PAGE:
AOL is a leader in the digital content and advertising platforms space, and the combination of Verizon and AOL creates a scaled, mobile-first platform offering directly targeted at what eMarketer estimates is a nearly $ billion global advertising industry. AOL’s key assets include its subscription business; its premium portfolio of global content brands, including The Huffington Post, TechCrunch, Engadget, MAKERS and AOL.com, as well as its millennial-focused OTT, Emmy-nominated original video content; and its programmatic advertising platforms.
The word “platform” or “platforms” appears five times in those two paragraphs. “Platforms” is also the word AOL executives use to describe the company’s main area of focus. A platform is anything other businesses can use to conduct business, with a share going to the company that owns the platform.
Despite—or perhaps because of—its long history and its familiarity to American consumers, AOL is not perceived as a sexy tech business like Google or Facebook. Yet it sells exactly the same thing as those two companies: technology for online advertising. This includes ways to get ads to viewers; the means to count how many people saw an ad, and what they did after that; and the platforms for businesses to buy and sell ads. AOL has also been investing heavily in online video, which is widely regarded as the next major battleground for online advertising.
Verizon’s move is a bid to avoid being relegated to just ferrying data along without making any money from the services in between. What it has bought, then, is not so much an old internet firm with some well-known websites and a few old-school subscribers, but a bet that it will be able to take on the giants of the web.
More coverage of the Verizon-AOL deal
NEW YORK--As Verizon Communications looks for ways to differentiate itself from its cable and satellite TV competitors, the phone company is adding new social-networking widgets as part of a broader plan to create a Widget Bazaar for its Fios TV service.
The Widget Bazaar is essentially a scaled down version of the increasingly popular wireless application stores that are hitting the market these days. Unlike the virtual application stores being developed for wireless handsets, Verizon's Widget Bazaar will not be open to a wide range of developers, and the company will retain complete control over what applications are in the Bazaar.
Instead Verizon will provide its software development kit only to a select group of developers, and the applications will be tested and verified for use. So instead of thousands of apps available for download, Fios TV customers will likely eventually see hundreds of lighter-weight widget apps, said Shawn Strickland, vice president of video solutions for Verizon Communications.
The idea behind the Widget Bazaar is to give TV viewers more ways to engage with the TV content they view. And it will offer advertisers, marketers and content owners another way to connect with viewers.
"We are not trying to re-create the PC experience on the TV," Strickland said during a demonstration of the new features at Verizon's headquarters in Manhattan. "We're trying to enhance the TV viewing experience."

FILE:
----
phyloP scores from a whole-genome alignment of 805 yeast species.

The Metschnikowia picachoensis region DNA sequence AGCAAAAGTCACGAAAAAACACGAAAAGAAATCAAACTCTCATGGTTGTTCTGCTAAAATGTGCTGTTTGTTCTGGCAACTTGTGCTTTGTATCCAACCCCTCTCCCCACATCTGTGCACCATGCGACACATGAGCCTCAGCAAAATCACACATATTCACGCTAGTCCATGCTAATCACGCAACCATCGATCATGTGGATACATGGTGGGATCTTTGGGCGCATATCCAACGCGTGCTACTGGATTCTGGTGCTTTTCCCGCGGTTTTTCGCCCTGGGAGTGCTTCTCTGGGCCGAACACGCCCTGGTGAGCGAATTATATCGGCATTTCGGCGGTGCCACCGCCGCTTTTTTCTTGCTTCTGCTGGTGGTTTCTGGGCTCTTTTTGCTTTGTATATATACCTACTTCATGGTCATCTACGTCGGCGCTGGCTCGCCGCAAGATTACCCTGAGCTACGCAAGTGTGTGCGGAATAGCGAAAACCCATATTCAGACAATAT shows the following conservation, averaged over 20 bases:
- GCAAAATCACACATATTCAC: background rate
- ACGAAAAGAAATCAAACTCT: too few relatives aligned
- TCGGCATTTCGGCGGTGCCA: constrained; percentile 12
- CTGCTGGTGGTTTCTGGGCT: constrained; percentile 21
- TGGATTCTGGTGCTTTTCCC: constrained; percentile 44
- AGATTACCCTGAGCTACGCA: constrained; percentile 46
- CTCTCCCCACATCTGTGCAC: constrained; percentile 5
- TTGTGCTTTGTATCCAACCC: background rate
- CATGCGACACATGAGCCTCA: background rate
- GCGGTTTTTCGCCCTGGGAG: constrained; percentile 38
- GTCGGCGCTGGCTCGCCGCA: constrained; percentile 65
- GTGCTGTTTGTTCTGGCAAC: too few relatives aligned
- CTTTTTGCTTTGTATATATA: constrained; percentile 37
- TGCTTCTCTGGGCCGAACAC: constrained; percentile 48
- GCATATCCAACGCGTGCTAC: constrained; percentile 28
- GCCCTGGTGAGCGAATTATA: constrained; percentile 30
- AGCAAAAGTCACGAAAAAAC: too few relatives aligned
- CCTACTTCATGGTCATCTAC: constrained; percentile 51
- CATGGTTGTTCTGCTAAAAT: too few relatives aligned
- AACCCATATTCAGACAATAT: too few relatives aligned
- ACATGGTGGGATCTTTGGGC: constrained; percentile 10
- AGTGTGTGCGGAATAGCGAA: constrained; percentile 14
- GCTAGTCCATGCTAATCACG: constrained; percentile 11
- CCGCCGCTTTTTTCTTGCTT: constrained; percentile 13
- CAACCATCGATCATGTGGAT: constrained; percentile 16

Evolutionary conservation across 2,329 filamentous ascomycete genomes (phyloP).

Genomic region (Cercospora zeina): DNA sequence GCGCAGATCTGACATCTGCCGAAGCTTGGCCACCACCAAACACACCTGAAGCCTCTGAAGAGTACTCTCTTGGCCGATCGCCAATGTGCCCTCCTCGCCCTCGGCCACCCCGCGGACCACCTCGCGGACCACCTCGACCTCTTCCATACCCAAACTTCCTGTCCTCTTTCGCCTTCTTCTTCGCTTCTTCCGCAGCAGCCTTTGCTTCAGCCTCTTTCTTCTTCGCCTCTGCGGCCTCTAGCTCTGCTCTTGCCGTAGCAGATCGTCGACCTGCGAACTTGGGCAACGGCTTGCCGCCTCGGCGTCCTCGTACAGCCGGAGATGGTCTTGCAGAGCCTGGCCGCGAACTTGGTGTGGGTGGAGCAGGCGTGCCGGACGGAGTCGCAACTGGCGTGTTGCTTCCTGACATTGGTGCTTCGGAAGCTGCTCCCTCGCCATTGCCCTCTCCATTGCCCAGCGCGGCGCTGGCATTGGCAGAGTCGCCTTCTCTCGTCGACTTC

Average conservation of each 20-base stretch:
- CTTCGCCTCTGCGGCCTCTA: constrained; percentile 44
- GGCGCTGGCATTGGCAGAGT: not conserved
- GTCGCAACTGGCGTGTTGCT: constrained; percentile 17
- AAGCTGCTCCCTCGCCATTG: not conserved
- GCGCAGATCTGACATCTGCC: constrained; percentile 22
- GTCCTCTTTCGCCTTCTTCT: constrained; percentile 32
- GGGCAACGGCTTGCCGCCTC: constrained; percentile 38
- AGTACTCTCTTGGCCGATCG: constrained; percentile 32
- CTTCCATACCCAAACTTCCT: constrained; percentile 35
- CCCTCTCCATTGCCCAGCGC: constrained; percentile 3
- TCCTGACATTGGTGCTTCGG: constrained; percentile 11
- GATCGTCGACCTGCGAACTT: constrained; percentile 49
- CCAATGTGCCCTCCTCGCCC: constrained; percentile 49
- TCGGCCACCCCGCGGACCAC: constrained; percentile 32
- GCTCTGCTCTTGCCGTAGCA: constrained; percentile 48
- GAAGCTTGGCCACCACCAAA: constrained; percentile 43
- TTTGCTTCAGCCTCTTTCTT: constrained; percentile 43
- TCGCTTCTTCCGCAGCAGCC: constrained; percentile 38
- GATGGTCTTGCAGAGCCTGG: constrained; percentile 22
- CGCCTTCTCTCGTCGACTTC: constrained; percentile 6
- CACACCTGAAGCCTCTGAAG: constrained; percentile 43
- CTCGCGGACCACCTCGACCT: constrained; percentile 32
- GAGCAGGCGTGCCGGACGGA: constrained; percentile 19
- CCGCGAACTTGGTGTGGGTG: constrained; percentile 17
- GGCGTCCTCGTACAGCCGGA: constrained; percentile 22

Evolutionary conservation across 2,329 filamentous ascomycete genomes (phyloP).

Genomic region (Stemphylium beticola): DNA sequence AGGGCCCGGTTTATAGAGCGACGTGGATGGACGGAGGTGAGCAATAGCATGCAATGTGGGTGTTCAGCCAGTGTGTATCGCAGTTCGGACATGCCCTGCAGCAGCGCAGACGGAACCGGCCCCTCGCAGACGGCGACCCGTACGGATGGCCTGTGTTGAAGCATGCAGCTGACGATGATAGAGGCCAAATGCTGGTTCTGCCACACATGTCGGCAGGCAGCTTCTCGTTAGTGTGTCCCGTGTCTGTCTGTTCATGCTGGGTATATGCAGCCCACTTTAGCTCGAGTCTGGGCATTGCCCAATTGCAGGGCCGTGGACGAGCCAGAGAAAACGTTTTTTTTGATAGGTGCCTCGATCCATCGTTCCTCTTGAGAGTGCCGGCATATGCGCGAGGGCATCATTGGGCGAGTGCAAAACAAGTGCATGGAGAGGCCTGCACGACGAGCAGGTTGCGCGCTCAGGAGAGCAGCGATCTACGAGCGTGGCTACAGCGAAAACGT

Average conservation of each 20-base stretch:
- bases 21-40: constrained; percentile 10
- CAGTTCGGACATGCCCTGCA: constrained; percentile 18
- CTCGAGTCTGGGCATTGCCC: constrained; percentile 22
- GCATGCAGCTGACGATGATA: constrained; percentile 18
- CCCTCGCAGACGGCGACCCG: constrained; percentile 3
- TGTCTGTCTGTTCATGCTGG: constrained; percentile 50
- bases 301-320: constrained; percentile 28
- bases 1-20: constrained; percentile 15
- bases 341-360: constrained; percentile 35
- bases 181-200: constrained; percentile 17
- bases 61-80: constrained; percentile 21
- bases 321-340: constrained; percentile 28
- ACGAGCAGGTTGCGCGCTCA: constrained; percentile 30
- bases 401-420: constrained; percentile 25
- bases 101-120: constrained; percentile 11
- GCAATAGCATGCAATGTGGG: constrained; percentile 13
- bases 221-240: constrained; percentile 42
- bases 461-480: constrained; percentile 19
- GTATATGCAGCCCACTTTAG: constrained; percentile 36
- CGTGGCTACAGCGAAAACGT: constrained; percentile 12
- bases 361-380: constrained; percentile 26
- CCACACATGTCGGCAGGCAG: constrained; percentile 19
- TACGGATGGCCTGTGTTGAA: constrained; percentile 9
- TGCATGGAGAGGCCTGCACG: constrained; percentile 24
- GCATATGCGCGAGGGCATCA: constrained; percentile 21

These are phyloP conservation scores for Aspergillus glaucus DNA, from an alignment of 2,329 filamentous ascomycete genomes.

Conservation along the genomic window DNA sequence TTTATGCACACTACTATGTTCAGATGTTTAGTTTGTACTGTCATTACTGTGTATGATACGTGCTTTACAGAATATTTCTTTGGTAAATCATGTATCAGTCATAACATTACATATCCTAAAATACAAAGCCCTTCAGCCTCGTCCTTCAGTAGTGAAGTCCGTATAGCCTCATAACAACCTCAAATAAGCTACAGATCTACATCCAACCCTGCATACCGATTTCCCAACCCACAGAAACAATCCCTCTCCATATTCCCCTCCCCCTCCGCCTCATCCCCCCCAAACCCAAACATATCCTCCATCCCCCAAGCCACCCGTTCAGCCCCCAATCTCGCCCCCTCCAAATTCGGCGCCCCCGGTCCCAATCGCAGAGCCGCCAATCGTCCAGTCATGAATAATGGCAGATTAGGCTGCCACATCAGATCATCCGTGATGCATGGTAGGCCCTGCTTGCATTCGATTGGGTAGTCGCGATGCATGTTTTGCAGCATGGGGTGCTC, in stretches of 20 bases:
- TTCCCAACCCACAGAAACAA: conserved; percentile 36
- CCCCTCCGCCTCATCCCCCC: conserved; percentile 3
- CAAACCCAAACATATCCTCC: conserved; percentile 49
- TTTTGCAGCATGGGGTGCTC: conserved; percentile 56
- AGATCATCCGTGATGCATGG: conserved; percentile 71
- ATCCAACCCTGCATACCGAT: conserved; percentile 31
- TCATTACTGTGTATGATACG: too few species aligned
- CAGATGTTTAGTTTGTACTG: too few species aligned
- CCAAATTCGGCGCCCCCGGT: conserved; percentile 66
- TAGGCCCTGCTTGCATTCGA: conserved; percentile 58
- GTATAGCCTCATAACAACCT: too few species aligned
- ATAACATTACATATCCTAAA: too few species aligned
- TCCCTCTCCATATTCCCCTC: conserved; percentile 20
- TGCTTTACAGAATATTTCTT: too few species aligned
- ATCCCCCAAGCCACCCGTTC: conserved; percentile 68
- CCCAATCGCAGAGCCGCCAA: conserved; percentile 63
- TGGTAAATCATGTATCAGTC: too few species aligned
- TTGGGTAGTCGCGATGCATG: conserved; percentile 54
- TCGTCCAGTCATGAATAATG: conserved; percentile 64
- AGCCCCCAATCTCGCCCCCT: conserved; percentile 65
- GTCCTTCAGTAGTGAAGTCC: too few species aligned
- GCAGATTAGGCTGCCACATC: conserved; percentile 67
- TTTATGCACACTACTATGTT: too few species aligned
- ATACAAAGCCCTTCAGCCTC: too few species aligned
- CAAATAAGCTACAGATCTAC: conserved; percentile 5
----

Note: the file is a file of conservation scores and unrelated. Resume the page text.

Verizon has already been offering some widgets as part of its Fios TV service. The company first launched these one-click Internet-based applications to provide news headlines and weather to its TV viewers. Then it added widgets to allow viewers to see what other people in their vicinity are viewing and to help them discover popular TV shows.
Now the company is adding widgets for the popular social-networking Web sites Twitter and Facebook. At least initially, each of these applications will only allow users to read and access information. Posting new information will be very limited in the first version of the widgets, Strickland said. This means that users will be able to read updates on Twitter and Facebook, but they won't be able to update their accounts from their TVs.
In its first version the Twitter widget will offer a more generic Twitter experience. Subscribers won't be able to access their individual Twitter accounts. Instead they will be able to see tweets from the entire Twitter community based on either a category or topic they've selected or based upon what they're currently watching on TV. The way it works is that the screen is split into two sections. And on one side a small window plays the video, while on the other side of the screen, the tweets fill up the screen.
The Twitter feed could come in handy while watching a live event, like a baseball game or the presidential inauguration, Strickland said. For example, if a Fios TV subscriber is watching the Yankees baseball game, he can continue watching the game while also following a Twitter feed about the game or the team.
Because the Twitter feed comes from the entire Twitter community, it's not necessary for viewers to even have their own Twitter account. Eventually, Fios TV subscribers will be able to access their own Twitter accounts to tailor the tweets they view from the Fios TV service.
The Facebook widget works in a similar way. Fios TV viewers can continue watching a TV show while accessing their Facebook account on the other half of the screen. When in the Facebook application, Fios TV subscribers can view status updates, photos, and other posted items from their friends or from their own page. Since the application allows pictures to be blown up on a big screen TV, Strickland believes that sharing pictures with friends and family from Facebook will become one of the primary uses of the Facebook Widget.